OWASP Releases Security Checklist for Generative AI Deployment


Information security leaders now have a new tool to get started securely with AI.

The Open Web Application Security Project (OWASP) released the LLM AI Cybersecurity and Governance Checklist.

This 32-page document is designed to help organizations create a strategy for implementing large language models (LLMs) and mitigate the risks associated with using these AI tools.

Sandy Dunn, Chief Information Security Officer (CISO) at Quark IQ and lead author of the checklist, began working on it in August 2023 as an additional support resource for OWASP. Top 10 Security Issues for LLM Applicationsreleased in summer 2023.

“I started the first version to address issues I had noticed in discussions with other CISOs and cybersecurity practitioners. I saw that there was really a lot of confusion about what they should think about and where to start (with AI),” she told Infosecurity.

Steps to Take Before Implementing an LLM Strategy

First, the document provides a list of steps to take before rolling out an LLM strategy, including reviewing your cyber resilience and security training strategies and engaging with leadership on any implementation AI in your workflow.

It also provides an overview of five ways organizations can deploy LLMs, depending on their needs.

“Application areas range from running consumer applications to training proprietary models on private data. Factors such as use case sensitivity, necessary capabilities, and available resources help determine the right balance between convenience and control,” the document reads.

While this list is far from exhaustive, Dunn said understanding these five types of models provides a practical starting framework for evaluating options.

In a second, larger part, the document sets out a list of 13 things to consider when implementing an LLM use case without adding unnecessary risk to your organization.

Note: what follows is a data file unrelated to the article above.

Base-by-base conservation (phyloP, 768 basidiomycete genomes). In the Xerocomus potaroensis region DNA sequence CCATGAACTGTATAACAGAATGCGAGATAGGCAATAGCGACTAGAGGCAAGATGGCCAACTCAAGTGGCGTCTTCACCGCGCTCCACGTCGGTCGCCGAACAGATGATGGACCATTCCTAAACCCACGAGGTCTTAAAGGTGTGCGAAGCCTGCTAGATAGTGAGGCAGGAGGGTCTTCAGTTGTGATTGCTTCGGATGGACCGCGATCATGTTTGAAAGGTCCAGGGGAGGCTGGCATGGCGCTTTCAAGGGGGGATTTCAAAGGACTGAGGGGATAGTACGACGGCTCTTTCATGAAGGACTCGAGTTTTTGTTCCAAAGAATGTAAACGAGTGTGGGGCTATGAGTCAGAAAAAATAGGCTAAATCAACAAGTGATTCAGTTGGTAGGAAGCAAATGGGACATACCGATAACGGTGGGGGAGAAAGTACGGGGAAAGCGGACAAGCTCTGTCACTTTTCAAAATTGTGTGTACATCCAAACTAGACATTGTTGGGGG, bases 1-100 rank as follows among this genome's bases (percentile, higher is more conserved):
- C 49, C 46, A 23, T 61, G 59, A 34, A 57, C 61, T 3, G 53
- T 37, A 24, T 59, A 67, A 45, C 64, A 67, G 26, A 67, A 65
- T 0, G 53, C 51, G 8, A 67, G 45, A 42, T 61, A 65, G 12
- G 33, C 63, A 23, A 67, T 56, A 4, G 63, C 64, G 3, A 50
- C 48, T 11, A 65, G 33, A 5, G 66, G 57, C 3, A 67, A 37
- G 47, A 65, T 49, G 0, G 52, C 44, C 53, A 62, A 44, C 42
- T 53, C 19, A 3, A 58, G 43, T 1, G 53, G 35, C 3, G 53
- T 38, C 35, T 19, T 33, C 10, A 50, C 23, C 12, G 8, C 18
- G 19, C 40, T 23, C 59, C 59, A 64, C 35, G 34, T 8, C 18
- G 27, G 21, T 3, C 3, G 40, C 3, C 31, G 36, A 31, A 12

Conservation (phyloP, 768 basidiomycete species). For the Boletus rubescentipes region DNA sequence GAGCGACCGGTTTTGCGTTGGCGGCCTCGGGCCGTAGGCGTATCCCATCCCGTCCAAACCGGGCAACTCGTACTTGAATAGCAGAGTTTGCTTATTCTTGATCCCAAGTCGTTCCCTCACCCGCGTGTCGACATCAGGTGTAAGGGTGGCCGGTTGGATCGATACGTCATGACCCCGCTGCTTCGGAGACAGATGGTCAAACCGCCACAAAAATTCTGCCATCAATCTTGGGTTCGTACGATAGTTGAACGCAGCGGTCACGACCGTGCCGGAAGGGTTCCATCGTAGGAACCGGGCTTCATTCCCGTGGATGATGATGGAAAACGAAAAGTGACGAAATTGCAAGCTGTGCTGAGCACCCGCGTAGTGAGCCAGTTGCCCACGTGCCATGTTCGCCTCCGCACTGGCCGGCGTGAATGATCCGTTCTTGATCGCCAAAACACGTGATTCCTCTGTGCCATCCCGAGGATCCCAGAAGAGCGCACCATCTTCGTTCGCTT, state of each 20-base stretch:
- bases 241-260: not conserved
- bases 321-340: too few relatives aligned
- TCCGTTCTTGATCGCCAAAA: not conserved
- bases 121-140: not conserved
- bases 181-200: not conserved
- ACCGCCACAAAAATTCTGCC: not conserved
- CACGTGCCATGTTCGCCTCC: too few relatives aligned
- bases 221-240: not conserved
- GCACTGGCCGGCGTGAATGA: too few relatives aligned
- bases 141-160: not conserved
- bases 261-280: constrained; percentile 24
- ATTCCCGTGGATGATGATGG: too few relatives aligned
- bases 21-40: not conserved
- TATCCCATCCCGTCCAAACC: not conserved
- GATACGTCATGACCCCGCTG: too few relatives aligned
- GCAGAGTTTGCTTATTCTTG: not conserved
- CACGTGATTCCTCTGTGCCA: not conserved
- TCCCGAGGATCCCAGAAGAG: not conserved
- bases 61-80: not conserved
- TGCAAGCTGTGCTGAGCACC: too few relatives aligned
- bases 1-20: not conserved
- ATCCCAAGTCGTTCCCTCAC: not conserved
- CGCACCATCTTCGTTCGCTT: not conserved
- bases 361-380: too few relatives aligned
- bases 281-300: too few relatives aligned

These include:

  • Business-oriented measures, such as establishing business cases or choosing the right LLM solutions
  • Risk management measures, such as the need to model threats of your use case, monitor AI risks, and implement AI-driven security training and red teaming on AI.
  • Legal, regulatory and policy measures (e.g. establishing compliance requirements, implementing testing, evaluation, verification and validation processes)

A milestone for OWASP’s efforts to save AI

Dunn commented: “The four things I really wanted people to take away from the checklist were:

  1. Generative AI is a very different technology than we have tried to protect organizations with before and it will require a completely different mindset to protect an organization;
  2. AI brings asymmetric warfare: the adversary has an advantage due to the complexity and breadth of the attack surface. The first thing to consider is how quickly attackers will be able to use these tools to accelerate their attacks, which we are already seeing;
  3. Approach the implementation of AI holistically;
  4. Use existing legislation to inform your strategy: Although very few AI laws are currently applicable, many existing laws, such as the EU General Data Protection Regulation (GDPR) and state laws on privacy and security, impact your business’s AI requirements. »

Dunn said she initially included more legal and regulatory information in the first version of the document, but after review, the team felt it was too U.S.-centric and decided to keep that part at a high level.

“I also saw this as something that fit better with the work of the OWASP AI Exchange,” she added.

The OWASP AI Exchange is a platform introduced in 2023 by the OWASP Foundation to be the collaboration hub for aligning AI security standards.

John Sotiropoulos, senior security architect at Kainos and member of the core group behind the OWASP Top 10 LLMs, said the checklist “represents an important step in OWASP’s efforts to protect AI.” .

“Combined with our work in AI Exchange and our collaboration with standards bodies, vendors, and public cybersecurity agencies, the checklist helps OWASP unify AI security guidance. Our membership in US AI Security Consortium (AISIC) will accelerate this trend.

The OWASP Foundation announced that it is joining the American AI Security Institute early February 2024.

Read more: AI Safety Summit: OWASP urges governments to agree on AI safety standards

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